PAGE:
‘Arrow’ Recap: What If … ‘Arrow’ Never Happened?

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Warning: This recap for the “Invasion!” episode of Arrow contains spoilers.

With these ever-growing Arrowverse crossovers, the motto seems to be “go big or go home.” Somewhat paradoxically, though, the Arrow episode of the Invasion arc reaps huge rewards by going small. Sure, there are huge fights and alien space battles, but the main focus of the show is on a What If…? version of everyone’s life, if Oliver had never got on the Queen’s Gambit five years ago, and it hits all the emotional points that make the show great.

The Plot

Oliver’s getting married to Laurel the next day, so clearly he’s in a dream. In fact, everyone who was abducted at the end of the last episode of The Flash is dropped into a Matrix-like false reality where Diggle is the Hood and everyone else — Thea, Ray, Sara, and Oliver — have never turned to fighting crime. Diggle stops a criminal about to mug Oliver and Robert (yes, both he and Moira are alive too) and Oliver, experiencing memories he can’t explain, stumbles into the Arrow Bunker. After trying to kill him, Diggle comes around. They “wake up” Sara, Ray, and Thea and battle past Deathstroke, the Dark Archer, and Damien Darhk to escape the fantasy through the Smoak Technologies building (which shouldn’t exist in this fake world). They then escape the alien vessel they’re actually on, only to be pursued by a swarm of alien ships. The Waverider picks them up and jumps them off into the timestream.

 (Credit: Bettina Strauss/The CW)
Credit: Bettina Strauss/The CW

Back on Earth…

Cisco helps a starstruck Curtis to hack the alien tech to find where the Dominators have taken their friends. In order to do that, they have to defeat Dr. Washington, whose technological additions have turned her into Cyberwoman. Wild Dog makes his distaste for metahumans known to Flash and Supergirl, but they save his life when Washington almost kills him.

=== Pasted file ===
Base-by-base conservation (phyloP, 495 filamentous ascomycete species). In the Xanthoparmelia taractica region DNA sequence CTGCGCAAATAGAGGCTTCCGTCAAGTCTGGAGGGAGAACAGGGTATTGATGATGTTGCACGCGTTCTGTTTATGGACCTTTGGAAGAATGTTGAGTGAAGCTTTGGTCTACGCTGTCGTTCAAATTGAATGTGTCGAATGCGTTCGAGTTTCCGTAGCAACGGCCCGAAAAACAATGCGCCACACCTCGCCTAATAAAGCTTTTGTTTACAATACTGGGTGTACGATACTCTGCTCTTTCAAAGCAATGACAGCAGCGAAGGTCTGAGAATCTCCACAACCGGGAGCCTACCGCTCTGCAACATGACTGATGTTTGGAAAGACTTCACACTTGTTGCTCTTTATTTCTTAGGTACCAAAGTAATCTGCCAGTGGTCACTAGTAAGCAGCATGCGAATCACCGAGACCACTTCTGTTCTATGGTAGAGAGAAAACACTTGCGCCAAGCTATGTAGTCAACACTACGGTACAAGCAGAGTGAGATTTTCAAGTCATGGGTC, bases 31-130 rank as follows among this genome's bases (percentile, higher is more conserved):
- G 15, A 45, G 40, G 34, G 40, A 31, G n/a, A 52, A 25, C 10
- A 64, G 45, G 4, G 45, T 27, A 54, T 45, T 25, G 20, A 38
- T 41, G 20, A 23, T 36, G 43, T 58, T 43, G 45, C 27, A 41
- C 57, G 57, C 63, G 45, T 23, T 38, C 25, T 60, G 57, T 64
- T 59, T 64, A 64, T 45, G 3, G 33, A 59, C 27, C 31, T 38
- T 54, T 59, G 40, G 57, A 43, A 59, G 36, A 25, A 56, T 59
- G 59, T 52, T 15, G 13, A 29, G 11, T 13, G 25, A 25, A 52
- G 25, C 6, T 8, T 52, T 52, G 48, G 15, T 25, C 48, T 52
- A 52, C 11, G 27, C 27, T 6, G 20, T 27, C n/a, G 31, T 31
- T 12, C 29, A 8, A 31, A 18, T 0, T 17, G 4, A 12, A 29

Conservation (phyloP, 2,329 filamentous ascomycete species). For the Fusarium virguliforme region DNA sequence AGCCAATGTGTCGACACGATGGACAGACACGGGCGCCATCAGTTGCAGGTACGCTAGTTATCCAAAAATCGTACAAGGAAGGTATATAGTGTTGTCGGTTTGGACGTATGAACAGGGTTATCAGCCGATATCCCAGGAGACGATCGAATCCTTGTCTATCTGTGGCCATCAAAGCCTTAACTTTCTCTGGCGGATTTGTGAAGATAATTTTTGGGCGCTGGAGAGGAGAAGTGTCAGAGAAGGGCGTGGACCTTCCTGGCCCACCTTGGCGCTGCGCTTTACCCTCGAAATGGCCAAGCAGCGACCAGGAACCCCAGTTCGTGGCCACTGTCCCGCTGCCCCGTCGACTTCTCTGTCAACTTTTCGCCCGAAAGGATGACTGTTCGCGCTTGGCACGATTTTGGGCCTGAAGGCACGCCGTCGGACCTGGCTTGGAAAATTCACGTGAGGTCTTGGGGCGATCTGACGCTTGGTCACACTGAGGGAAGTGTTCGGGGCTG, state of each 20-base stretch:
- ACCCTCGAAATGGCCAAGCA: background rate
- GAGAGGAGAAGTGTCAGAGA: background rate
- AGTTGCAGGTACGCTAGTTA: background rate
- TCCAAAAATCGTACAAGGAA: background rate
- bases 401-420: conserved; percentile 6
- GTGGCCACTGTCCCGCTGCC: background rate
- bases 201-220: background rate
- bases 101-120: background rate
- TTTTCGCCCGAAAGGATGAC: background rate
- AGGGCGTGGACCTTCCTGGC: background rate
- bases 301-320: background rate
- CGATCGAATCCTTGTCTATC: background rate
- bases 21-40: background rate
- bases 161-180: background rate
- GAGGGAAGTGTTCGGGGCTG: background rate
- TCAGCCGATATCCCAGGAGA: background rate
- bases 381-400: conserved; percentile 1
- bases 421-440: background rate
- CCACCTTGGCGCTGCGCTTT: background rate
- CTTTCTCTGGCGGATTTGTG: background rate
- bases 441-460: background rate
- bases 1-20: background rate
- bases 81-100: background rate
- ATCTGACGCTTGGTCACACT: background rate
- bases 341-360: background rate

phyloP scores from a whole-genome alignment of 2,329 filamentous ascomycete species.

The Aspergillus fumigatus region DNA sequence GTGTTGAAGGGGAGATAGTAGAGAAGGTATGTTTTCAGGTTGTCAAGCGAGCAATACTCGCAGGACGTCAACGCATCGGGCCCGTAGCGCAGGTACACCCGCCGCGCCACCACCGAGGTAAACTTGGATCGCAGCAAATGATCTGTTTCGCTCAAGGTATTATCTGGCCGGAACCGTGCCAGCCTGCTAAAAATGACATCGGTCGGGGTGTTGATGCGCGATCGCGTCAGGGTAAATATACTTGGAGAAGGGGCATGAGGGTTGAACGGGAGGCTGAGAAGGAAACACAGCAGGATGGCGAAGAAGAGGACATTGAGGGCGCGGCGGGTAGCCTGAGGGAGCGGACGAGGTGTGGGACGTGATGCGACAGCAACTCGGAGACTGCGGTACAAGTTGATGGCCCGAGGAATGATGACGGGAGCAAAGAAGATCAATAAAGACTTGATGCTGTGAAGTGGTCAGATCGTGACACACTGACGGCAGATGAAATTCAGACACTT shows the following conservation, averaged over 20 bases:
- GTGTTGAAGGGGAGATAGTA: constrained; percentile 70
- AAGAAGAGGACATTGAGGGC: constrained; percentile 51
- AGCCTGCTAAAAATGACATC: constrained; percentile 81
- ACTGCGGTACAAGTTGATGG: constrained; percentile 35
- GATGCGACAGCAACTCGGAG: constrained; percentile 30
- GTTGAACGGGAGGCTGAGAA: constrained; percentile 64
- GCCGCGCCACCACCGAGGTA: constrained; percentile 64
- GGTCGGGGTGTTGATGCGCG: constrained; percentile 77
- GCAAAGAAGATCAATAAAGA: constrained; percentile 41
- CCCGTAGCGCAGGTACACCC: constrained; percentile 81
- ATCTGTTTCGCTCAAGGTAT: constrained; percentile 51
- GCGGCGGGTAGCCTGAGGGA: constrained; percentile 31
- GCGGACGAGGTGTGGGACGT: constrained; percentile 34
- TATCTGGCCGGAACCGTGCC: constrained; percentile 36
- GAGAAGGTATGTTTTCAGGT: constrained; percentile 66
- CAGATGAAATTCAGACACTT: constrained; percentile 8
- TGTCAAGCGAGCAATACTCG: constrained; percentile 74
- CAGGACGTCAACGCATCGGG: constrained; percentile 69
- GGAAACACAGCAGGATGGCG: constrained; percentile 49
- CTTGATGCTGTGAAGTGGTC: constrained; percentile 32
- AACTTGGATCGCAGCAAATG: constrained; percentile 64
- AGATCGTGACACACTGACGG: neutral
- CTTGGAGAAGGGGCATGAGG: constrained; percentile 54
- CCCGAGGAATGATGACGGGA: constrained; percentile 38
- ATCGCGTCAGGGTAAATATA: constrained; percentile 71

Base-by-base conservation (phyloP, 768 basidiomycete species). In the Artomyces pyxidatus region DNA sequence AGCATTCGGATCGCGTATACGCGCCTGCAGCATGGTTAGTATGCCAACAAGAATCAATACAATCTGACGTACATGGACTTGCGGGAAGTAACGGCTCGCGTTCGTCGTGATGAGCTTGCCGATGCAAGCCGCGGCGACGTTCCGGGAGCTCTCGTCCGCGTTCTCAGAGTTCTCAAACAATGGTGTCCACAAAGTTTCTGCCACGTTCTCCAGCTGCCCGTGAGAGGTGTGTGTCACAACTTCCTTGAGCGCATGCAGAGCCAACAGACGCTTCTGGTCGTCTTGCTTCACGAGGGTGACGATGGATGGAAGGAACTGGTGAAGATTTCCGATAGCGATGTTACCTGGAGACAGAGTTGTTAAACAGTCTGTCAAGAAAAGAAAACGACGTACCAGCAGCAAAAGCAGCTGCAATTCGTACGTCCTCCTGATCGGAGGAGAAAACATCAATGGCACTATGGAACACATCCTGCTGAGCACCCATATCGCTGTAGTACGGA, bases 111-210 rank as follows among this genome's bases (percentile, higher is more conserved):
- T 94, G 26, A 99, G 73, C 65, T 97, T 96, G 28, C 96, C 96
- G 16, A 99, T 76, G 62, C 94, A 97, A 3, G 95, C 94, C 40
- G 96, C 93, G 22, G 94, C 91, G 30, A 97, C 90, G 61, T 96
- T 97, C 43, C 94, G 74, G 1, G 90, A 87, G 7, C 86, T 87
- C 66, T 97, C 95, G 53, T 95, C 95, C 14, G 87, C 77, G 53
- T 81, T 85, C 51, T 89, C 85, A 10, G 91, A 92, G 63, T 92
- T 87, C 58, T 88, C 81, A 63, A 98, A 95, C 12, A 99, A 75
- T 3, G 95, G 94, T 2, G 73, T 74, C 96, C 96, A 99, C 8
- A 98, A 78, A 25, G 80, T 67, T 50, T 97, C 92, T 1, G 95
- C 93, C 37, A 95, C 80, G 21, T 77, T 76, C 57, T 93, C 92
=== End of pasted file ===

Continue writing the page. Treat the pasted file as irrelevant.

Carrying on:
What If…

On the one hand, it would have been great if they had found a way to not have the 100th episode of Arrow be part of a four-part alien invasion crossover. Have Team Arrow drugged by the League of Assassins and give us more time to explore this vision of a Green Arrow-less world. It was wonderful to see Susanna Thompson and Jamey Sheridan back as the Queens and Katie Cassidy as Laurel. It was nice to think that maybe Oliver would have straightened out on his own and that Quentin wouldn’t think of him as a “rich, entitled punk.” It was heartbreaking to see Thea choose the fantasy over reality and it was thrilling to see her eventually make the right call (even if it only took one commercial break to do it).

On the other hand, we did get all that AND Oliver blasting Dominators with a ray gun on an alien battleship — so we kind of got to have our cake and eat it too.

(Credit: Bettina Strauss/The CW)
Credit: Bettina Strauss/The CW

Inside Comics Moment

There is no Cyberwoman in the DC Comics canon, strangely enough. Though there is Cyborgirl, who she bears a very close resemblance to. That character is a foe of Cyborg, who is connected to S.T.A.R. Labs — so perhaps we’ll see her again over on The Flash?

Quiverful of Thoughts

*And the award for Most Ungrateful SOB goes to… Rene Ramirez for “I don’t do apologies, sweetheart,” to a woman who just saved your life.

*And the award for Most Likely to Get Their Butt Kicked by an Alien goes to … Rene Ramirez for calling Supergirl “sweetheart.” Anybody who condescendingly calls someone with heat vision “sweetheart” deserved to get punched into the stratosphere.

*Nice pre-Legion of Doom get-together with Neal McDonough and John Barrowman. Those two will be teaming up with Matt Letscher (Reverse Flash) and Wentworth Miller (Captain Cold) next episode. Y’know, in case this week wasn’t enough crossover for you.

*There’s a moment — right after Sara pulls Ray away — where Felicity is looking around the party like a video game character whose controller has just been flung on the floor. The beautiful part about that moment is that it works if it’s the result of the alien program glitching, or if it’s just Felicity’s natural awkwardness when left alone at a party where she doesn’t know anybody.

Arrow airs Wednesdays at 8 p.m. on the CW.